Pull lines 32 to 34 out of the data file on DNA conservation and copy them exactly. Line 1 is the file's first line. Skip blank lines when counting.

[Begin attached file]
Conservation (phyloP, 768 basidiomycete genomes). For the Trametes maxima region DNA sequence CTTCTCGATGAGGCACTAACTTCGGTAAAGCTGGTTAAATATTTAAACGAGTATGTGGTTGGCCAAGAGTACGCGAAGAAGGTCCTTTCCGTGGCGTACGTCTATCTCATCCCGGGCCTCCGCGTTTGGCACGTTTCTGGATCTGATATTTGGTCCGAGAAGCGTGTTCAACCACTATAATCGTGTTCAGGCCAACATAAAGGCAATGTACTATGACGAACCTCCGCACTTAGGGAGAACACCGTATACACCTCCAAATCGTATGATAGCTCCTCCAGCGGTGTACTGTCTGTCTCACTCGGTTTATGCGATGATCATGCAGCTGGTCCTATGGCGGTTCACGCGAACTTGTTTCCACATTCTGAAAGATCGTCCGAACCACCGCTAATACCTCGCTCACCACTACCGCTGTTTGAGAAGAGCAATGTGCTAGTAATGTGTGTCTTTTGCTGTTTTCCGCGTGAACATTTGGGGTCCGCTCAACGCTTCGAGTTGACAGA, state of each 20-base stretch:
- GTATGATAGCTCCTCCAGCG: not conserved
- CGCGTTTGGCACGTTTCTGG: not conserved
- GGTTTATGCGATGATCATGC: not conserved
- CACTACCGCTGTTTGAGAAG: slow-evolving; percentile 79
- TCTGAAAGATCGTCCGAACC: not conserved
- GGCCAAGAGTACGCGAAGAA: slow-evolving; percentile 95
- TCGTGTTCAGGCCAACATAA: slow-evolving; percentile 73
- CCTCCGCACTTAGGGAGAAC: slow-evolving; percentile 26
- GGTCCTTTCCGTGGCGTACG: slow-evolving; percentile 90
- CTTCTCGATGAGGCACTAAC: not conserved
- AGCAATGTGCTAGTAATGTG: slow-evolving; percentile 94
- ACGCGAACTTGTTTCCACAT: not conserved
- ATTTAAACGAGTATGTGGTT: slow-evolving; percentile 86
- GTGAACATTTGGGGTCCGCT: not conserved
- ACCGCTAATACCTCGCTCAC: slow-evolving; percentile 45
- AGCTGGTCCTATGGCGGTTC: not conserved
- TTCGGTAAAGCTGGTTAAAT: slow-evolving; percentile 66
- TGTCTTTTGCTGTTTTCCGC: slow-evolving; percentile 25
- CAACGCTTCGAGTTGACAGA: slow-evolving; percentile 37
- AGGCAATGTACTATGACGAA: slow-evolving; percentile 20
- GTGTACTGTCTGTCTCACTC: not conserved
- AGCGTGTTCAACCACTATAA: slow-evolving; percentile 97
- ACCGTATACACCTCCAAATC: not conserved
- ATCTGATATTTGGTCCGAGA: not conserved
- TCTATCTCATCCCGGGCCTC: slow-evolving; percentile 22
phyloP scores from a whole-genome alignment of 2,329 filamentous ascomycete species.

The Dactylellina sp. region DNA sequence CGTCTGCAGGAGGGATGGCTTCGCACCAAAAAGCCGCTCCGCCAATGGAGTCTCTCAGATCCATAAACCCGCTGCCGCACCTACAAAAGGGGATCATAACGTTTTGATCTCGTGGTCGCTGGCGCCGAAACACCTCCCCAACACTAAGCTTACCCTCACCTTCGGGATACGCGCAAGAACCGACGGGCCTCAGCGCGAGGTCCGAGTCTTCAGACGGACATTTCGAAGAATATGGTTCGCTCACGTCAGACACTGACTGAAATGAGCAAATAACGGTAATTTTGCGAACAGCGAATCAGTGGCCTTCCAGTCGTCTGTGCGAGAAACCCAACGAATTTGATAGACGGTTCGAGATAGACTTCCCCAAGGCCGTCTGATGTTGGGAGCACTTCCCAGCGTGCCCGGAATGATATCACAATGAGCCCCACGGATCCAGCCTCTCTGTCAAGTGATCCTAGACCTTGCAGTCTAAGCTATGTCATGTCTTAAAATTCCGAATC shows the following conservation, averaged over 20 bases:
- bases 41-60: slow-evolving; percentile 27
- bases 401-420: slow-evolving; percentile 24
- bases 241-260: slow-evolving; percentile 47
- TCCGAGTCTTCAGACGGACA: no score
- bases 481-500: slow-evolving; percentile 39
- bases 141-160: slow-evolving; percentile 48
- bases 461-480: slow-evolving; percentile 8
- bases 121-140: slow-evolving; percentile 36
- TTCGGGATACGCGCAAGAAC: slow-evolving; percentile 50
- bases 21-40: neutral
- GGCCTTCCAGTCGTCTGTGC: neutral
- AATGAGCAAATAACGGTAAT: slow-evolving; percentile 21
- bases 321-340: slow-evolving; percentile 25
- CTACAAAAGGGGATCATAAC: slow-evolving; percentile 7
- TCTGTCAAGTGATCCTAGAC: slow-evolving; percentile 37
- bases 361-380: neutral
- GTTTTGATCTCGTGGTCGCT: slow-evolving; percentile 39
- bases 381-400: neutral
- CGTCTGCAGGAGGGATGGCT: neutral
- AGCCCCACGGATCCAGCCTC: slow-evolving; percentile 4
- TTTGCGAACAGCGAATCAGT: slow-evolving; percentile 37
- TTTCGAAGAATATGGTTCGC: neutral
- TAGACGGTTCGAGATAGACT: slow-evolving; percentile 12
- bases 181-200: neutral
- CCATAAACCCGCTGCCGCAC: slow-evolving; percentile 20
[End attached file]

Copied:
- TCCGAGTCTTCAGACGGACA: no score
- bases 481-500: slow-evolving; percentile 39
- bases 141-160: slow-evolving; percentile 48